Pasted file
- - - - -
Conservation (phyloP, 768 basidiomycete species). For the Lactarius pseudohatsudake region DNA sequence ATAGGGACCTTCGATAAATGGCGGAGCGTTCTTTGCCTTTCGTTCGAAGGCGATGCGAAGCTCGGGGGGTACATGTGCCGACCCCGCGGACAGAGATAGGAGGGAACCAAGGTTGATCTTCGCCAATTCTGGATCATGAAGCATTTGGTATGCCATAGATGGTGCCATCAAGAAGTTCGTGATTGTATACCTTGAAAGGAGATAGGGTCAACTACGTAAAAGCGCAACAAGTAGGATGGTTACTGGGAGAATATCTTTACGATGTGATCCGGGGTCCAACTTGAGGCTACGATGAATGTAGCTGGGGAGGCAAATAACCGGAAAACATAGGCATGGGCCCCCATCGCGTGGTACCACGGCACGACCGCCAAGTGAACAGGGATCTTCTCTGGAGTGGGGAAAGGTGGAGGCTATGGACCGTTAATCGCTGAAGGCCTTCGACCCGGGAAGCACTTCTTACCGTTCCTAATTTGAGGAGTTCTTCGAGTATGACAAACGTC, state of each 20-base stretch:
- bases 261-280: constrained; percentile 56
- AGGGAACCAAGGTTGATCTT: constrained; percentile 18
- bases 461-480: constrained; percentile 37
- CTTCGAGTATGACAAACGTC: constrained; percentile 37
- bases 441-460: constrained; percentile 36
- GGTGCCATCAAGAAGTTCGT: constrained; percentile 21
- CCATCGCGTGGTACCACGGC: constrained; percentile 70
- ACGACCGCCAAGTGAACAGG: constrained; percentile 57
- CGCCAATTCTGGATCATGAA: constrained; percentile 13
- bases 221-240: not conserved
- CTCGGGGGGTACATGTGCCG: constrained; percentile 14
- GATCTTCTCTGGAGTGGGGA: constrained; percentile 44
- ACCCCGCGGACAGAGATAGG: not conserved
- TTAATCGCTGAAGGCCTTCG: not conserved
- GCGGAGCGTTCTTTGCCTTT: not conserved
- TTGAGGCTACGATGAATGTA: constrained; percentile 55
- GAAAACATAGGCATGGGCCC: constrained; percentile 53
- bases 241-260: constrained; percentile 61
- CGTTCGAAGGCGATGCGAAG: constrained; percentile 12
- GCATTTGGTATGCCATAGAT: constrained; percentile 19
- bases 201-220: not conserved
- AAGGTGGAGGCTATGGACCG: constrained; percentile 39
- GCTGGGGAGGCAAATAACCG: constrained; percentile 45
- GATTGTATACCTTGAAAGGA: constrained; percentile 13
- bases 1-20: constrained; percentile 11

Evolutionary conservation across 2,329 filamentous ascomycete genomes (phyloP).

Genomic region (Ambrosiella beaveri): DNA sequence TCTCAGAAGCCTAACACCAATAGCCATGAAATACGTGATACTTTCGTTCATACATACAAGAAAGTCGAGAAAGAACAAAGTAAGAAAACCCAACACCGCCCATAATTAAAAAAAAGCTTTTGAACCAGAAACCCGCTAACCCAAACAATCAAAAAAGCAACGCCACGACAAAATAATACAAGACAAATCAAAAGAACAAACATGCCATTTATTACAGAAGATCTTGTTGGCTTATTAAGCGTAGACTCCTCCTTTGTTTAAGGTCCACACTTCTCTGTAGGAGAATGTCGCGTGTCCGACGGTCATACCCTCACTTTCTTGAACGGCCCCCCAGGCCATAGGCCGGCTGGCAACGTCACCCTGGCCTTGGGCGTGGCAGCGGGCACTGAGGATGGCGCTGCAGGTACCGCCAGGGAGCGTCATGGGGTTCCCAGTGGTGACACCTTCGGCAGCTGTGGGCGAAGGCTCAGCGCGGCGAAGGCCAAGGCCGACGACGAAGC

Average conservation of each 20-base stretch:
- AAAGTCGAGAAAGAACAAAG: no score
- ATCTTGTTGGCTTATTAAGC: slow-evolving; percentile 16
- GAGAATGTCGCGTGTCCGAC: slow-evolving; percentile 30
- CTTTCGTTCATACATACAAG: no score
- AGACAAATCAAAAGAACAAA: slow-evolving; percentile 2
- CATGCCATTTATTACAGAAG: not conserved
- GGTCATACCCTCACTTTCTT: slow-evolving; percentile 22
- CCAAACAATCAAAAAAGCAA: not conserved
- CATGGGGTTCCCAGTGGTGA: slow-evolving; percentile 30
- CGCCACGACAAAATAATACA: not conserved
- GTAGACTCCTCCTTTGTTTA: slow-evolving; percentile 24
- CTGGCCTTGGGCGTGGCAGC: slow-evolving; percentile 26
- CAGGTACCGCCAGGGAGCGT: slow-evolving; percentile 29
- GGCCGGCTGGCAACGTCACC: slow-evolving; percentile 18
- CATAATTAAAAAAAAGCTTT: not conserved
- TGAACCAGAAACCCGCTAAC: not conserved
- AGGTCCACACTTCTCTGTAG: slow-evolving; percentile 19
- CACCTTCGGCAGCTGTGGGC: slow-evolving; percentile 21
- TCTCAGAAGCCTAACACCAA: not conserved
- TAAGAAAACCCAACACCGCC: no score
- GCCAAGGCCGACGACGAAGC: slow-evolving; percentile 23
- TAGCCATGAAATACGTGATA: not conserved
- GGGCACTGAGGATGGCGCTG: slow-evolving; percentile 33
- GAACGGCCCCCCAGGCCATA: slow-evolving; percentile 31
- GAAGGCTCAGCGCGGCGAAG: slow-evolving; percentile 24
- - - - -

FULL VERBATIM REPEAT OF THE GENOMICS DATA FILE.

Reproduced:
Conservation (phyloP, 768 basidiomycete species). For the Lactarius pseudohatsudake region DNA sequence ATAGGGACCTTCGATAAATGGCGGAGCGTTCTTTGCCTTTCGTTCGAAGGCGATGCGAAGCTCGGGGGGTACATGTGCCGACCCCGCGGACAGAGATAGGAGGGAACCAAGGTTGATCTTCGCCAATTCTGGATCATGAAGCATTTGGTATGCCATAGATGGTGCCATCAAGAAGTTCGTGATTGTATACCTTGAAAGGAGATAGGGTCAACTACGTAAAAGCGCAACAAGTAGGATGGTTACTGGGAGAATATCTTTACGATGTGATCCGGGGTCCAACTTGAGGCTACGATGAATGTAGCTGGGGAGGCAAATAACCGGAAAACATAGGCATGGGCCCCCATCGCGTGGTACCACGGCACGACCGCCAAGTGAACAGGGATCTTCTCTGGAGTGGGGAAAGGTGGAGGCTATGGACCGTTAATCGCTGAAGGCCTTCGACCCGGGAAGCACTTCTTACCGTTCCTAATTTGAGGAGTTCTTCGAGTATGACAAACGTC, state of each 20-base stretch:
- bases 261-280: constrained; percentile 56
- AGGGAACCAAGGTTGATCTT: constrained; percentile 18
- bases 461-480: constrained; percentile 37
- CTTCGAGTATGACAAACGTC: constrained; percentile 37
- bases 441-460: constrained; percentile 36
- GGTGCCATCAAGAAGTTCGT: constrained; percentile 21
- CCATCGCGTGGTACCACGGC: constrained; percentile 70
- ACGACCGCCAAGTGAACAGG: constrained; percentile 57
- CGCCAATTCTGGATCATGAA: constrained; percentile 13
- bases 221-240: not conserved
- CTCGGGGGGTACATGTGCCG: constrained; percentile 14
- GATCTTCTCTGGAGTGGGGA: constrained; percentile 44
- ACCCCGCGGACAGAGATAGG: not conserved
- TTAATCGCTGAAGGCCTTCG: not conserved
- GCGGAGCGTTCTTTGCCTTT: not conserved
- TTGAGGCTACGATGAATGTA: constrained; percentile 55
- GAAAACATAGGCATGGGCCC: constrained; percentile 53
- bases 241-260: constrained; percentile 61
- CGTTCGAAGGCGATGCGAAG: constrained; percentile 12
- GCATTTGGTATGCCATAGAT: constrained; percentile 19
- bases 201-220: not conserved
- AAGGTGGAGGCTATGGACCG: constrained; percentile 39
- GCTGGGGAGGCAAATAACCG: constrained; percentile 45
- GATTGTATACCTTGAAAGGA: constrained; percentile 13
- bases 1-20: constrained; percentile 11

Evolutionary conservation across 2,329 filamentous ascomycete genomes (phyloP).

Genomic region (Ambrosiella beaveri): DNA sequence TCTCAGAAGCCTAACACCAATAGCCATGAAATACGTGATACTTTCGTTCATACATACAAGAAAGTCGAGAAAGAACAAAGTAAGAAAACCCAACACCGCCCATAATTAAAAAAAAGCTTTTGAACCAGAAACCCGCTAACCCAAACAATCAAAAAAGCAACGCCACGACAAAATAATACAAGACAAATCAAAAGAACAAACATGCCATTTATTACAGAAGATCTTGTTGGCTTATTAAGCGTAGACTCCTCCTTTGTTTAAGGTCCACACTTCTCTGTAGGAGAATGTCGCGTGTCCGACGGTCATACCCTCACTTTCTTGAACGGCCCCCCAGGCCATAGGCCGGCTGGCAACGTCACCCTGGCCTTGGGCGTGGCAGCGGGCACTGAGGATGGCGCTGCAGGTACCGCCAGGGAGCGTCATGGGGTTCCCAGTGGTGACACCTTCGGCAGCTGTGGGCGAAGGCTCAGCGCGGCGAAGGCCAAGGCCGACGACGAAGC

Average conservation of each 20-base stretch:
- AAAGTCGAGAAAGAACAAAG: no score
- ATCTTGTTGGCTTATTAAGC: slow-evolving; percentile 16
- GAGAATGTCGCGTGTCCGAC: slow-evolving; percentile 30
- CTTTCGTTCATACATACAAG: no score
- AGACAAATCAAAAGAACAAA: slow-evolving; percentile 2
- CATGCCATTTATTACAGAAG: not conserved
- GGTCATACCCTCACTTTCTT: slow-evolving; percentile 22
- CCAAACAATCAAAAAAGCAA: not conserved
- CATGGGGTTCCCAGTGGTGA: slow-evolving; percentile 30
- CGCCACGACAAAATAATACA: not conserved
- GTAGACTCCTCCTTTGTTTA: slow-evolving; percentile 24
- CTGGCCTTGGGCGTGGCAGC: slow-evolving; percentile 26
- CAGGTACCGCCAGGGAGCGT: slow-evolving; percentile 29
- GGCCGGCTGGCAACGTCACC: slow-evolving; percentile 18
- CATAATTAAAAAAAAGCTTT: not conserved
- TGAACCAGAAACCCGCTAAC: not conserved
- AGGTCCACACTTCTCTGTAG: slow-evolving; percentile 19
- CACCTTCGGCAGCTGTGGGC: slow-evolving; percentile 21
- TCTCAGAAGCCTAACACCAA: not conserved
- TAAGAAAACCCAACACCGCC: no score
- GCCAAGGCCGACGACGAAGC: slow-evolving; percentile 23
- TAGCCATGAAATACGTGATA: not conserved
- GGGCACTGAGGATGGCGCTG: slow-evolving; percentile 33
- GAACGGCCCCCCAGGCCATA: slow-evolving; percentile 31
- GAAGGCTCAGCGCGGCGAAG: slow-evolving; percentile 24